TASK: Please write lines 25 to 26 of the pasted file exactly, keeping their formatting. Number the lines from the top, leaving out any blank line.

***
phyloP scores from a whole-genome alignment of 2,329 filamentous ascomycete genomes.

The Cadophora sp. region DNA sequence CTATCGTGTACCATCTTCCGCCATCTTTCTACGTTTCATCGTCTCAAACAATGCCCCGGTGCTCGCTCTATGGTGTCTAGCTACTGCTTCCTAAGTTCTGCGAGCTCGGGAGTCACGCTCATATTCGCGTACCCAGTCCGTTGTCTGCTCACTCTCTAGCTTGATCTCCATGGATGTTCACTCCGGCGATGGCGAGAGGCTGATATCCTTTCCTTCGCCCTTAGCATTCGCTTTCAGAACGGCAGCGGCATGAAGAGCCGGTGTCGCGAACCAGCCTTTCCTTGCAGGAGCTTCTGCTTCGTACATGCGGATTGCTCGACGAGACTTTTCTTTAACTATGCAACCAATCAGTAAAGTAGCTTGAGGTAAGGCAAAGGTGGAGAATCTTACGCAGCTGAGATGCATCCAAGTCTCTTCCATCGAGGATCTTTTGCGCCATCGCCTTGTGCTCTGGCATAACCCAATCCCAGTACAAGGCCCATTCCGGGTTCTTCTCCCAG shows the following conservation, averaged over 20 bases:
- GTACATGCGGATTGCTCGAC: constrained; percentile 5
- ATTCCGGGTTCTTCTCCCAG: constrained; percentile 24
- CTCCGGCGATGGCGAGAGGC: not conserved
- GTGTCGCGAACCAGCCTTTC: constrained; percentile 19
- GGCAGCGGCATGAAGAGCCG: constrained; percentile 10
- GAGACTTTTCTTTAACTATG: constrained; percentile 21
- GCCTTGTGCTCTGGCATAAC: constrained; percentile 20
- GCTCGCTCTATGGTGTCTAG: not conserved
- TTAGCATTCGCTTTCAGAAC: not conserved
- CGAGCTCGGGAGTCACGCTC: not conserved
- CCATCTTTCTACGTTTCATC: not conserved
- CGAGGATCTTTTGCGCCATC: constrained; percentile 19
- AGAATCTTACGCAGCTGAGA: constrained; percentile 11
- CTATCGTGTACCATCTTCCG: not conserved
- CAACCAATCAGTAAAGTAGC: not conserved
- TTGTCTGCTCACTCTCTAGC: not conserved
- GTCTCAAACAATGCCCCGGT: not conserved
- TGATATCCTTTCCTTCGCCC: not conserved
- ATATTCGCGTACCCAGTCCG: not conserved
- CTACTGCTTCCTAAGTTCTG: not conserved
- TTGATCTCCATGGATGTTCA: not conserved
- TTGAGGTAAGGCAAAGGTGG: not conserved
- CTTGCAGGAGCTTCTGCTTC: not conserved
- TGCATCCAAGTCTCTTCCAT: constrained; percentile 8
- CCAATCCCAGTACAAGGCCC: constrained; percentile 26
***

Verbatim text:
- CTTGCAGGAGCTTCTGCTTC: not conserved
- TGCATCCAAGTCTCTTCCAT: constrained; percentile 8